Despite being founded on ideals of freedom and openness, censorship on the internet is rampant, with more than 60 countries engaging in some form of state-sponsored censorship. A research project at the University of Cambridge is aiming to uncover the scale of this censorship, and to understand how it affects users and publishers of information
The digital revolution is one of the great social transformations of our time. How can we make the most of it, and also minimise and manage its risks? Jon Crowcroft and John Thompson discuss the challenges as we commence a month-long focus on ‘digital society’.
What power can individuals have over their data when their every move online is being tracked? Researchers at the Cambridge Computer Laboratory are building new systems that shift the power back to individual users, and could make personal data faster to access and at much lower cost.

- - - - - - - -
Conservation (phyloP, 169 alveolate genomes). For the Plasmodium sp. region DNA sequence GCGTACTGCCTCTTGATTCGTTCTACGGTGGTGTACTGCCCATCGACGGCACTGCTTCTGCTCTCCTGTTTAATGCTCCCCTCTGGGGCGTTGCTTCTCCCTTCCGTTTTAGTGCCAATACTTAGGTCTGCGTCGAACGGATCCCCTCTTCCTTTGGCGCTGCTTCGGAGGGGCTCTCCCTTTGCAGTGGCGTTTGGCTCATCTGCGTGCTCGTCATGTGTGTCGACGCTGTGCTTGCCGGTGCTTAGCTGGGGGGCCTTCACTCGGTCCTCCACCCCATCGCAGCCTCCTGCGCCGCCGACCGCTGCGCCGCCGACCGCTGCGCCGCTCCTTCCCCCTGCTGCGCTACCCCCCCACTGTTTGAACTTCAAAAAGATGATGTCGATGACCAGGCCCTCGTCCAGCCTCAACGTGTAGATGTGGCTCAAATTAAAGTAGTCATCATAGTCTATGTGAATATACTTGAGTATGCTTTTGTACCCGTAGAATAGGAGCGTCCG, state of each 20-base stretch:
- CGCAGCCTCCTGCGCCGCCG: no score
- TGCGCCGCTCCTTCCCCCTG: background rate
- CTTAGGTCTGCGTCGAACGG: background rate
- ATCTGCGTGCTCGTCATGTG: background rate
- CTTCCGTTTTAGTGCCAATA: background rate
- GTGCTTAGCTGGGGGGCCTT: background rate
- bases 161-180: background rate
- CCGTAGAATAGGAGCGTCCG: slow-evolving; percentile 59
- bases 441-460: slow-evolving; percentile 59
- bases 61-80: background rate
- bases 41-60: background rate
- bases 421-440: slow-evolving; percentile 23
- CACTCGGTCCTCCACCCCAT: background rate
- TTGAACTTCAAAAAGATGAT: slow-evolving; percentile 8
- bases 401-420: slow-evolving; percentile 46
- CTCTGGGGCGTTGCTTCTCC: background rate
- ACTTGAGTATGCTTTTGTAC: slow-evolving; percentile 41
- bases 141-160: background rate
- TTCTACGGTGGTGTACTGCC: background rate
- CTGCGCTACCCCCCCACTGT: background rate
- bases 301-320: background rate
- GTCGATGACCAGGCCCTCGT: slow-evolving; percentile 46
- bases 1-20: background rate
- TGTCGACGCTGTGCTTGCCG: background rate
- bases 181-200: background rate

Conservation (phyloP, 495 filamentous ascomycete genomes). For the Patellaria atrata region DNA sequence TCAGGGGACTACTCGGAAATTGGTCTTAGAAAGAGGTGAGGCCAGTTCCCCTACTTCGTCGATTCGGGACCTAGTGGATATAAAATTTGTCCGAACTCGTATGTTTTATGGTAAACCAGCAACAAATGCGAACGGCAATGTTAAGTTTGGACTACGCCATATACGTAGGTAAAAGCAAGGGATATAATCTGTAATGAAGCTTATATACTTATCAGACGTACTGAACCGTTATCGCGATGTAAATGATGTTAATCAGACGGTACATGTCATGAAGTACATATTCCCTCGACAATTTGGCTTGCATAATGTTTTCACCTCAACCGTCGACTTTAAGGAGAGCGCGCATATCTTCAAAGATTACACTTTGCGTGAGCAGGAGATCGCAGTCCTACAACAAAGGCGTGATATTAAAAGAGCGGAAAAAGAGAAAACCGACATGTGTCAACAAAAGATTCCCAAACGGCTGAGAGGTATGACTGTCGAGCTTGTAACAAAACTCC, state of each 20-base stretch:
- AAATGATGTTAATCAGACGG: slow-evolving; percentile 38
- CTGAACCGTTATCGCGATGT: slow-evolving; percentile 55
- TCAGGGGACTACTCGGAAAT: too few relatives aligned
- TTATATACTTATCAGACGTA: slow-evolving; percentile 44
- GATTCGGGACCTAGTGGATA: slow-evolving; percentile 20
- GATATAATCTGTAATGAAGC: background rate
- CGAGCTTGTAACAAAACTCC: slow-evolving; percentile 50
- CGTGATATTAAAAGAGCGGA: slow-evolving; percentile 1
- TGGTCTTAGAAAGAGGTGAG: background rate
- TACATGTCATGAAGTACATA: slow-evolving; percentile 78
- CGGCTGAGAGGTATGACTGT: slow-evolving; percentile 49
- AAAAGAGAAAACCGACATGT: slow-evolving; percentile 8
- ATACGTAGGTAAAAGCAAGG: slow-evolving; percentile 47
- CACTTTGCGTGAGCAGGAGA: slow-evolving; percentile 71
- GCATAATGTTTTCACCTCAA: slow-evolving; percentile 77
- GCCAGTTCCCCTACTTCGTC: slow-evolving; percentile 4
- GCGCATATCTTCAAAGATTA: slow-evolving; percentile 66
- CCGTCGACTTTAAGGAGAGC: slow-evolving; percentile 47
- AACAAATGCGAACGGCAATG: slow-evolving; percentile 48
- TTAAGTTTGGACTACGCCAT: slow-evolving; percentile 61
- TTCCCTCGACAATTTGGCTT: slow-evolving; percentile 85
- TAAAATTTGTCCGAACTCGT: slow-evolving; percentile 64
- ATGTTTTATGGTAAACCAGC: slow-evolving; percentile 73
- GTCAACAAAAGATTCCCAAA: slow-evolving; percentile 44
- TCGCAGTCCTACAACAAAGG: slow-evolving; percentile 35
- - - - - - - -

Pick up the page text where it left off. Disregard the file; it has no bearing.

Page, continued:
We live in an age of near-total surveillance. In a talk given earlier this week, Professor Jon Crowcroft argued that total surveillance of society is toxic, and that those who claim that ‘if you’ve got nothing to hide, you’ve got nothing to fear’ are helping perpetuate a massive power imbalance which is doing harm to society.
Private information would be much more secure if individuals moved away from cloud-based storage towards peer-to-peer systems, where data is stored in a variety of ways and across a variety of sites, argues a University of Cambridge researcher.